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Heat Stress Farming Note

Heat stress in dairy cows can occur at temperatures of 22oC and above. A cow's digestive process creates a lot of heat energy (1.4 kW/day of heat for a cow producing 30 litres/day) which needs to be removed from the body, however their ability to lose heat by sweating is very poor. Heat stress can have several negative effects, including an increase in abortions and a decrease in milk yield and fertility rates.

This Farming Note covers:

  • Symptoms of heat stress
  • Minimising risk of heat stress
  • Ration modifications for hot weather

Issued July 2007.

About Kingshay Farming Notes

Since 1991 Kingshay has been publishing Farming Notes on issues critical to the success of a modern dairy farm business. These briefings provide dairy farmers, large animal vets, farm consultants and other interested parties with the most important and timely information in a concise two-page format. The information contained in our Farming Notes is written and updated by our experts to ensure accuracy and save you time.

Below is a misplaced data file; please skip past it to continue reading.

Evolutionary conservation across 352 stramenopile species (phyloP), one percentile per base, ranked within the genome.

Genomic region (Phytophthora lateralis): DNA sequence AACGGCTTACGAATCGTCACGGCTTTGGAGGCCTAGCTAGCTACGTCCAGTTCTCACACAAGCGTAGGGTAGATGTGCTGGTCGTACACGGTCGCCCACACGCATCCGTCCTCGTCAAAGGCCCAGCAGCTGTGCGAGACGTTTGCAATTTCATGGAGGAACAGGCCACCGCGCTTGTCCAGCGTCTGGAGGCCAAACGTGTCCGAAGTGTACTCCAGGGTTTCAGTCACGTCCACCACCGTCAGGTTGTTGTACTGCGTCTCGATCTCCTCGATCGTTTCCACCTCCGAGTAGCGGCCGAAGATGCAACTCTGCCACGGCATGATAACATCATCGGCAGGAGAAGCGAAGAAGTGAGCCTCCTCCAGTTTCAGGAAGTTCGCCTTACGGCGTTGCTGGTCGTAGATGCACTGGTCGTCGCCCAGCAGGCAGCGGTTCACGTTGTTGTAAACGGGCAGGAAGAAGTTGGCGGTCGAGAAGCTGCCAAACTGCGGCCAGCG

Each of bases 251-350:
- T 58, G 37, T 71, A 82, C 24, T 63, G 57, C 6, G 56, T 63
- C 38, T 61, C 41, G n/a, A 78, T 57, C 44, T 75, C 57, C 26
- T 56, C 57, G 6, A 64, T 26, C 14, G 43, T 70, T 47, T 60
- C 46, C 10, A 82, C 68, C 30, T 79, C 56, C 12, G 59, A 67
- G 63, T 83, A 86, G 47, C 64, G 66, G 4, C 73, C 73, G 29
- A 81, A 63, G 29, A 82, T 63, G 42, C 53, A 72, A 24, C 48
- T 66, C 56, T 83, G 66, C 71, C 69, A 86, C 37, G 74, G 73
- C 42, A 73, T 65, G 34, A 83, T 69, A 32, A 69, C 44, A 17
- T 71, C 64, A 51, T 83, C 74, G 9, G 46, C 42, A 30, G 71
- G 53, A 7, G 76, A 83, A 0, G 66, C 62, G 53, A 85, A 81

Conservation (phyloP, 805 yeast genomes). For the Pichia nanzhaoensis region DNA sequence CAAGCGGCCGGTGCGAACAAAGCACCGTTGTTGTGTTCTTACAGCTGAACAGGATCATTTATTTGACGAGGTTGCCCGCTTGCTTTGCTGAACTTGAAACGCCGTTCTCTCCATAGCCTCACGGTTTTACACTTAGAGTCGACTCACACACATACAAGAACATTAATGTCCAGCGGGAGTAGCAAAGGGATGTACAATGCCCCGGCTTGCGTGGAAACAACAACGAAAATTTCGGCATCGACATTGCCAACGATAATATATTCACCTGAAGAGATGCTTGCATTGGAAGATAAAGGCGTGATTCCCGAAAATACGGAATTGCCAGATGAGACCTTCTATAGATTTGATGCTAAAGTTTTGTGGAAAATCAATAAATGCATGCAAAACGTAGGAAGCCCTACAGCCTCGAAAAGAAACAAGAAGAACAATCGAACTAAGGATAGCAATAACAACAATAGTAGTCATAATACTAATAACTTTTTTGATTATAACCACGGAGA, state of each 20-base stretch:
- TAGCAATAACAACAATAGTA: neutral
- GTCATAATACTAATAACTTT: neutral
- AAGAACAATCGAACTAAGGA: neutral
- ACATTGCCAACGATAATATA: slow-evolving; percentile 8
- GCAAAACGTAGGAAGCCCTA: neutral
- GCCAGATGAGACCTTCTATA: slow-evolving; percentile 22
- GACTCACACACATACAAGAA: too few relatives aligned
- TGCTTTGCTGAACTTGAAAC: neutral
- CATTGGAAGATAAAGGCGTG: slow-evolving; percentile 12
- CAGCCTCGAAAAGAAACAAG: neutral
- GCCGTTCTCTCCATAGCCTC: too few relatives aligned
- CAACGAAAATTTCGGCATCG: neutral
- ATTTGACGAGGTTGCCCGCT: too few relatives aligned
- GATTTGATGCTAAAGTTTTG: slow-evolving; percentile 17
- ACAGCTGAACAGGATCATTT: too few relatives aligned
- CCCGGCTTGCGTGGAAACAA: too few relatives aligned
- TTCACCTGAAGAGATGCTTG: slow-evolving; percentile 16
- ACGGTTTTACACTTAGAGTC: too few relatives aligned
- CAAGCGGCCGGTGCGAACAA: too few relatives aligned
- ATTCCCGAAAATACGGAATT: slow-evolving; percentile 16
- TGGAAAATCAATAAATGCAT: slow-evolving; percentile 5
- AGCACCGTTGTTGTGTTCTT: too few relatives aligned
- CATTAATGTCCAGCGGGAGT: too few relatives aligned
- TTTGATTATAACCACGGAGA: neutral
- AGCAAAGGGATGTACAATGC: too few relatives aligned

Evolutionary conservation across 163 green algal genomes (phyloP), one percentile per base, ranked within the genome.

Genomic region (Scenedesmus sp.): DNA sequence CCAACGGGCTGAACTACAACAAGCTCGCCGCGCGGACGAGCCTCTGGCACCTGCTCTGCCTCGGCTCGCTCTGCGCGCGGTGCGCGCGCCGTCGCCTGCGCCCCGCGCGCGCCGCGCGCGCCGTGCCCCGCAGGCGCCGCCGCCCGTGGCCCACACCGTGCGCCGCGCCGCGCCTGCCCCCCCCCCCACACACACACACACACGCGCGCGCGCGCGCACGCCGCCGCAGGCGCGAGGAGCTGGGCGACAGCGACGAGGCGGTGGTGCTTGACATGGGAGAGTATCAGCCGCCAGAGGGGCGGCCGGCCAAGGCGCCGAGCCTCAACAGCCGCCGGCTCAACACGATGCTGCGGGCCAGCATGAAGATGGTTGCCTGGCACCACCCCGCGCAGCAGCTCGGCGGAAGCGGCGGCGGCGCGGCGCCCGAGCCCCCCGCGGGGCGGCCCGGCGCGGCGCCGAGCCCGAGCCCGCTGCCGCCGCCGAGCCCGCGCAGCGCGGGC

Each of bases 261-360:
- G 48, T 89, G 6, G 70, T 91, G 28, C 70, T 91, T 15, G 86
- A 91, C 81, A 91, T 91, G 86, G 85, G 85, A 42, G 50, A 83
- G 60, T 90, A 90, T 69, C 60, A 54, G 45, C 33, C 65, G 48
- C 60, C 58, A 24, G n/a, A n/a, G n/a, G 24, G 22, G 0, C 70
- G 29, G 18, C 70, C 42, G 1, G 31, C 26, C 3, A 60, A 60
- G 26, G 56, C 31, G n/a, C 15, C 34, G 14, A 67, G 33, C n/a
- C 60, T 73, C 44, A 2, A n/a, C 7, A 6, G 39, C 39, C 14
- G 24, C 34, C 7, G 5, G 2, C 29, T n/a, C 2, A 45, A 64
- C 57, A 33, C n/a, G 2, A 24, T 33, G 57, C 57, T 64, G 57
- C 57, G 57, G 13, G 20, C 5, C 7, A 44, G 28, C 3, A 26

A selection of Farming Notes are available to buy individually from our online shop. To gain access to all our Farming Notes become a Kingshay member.

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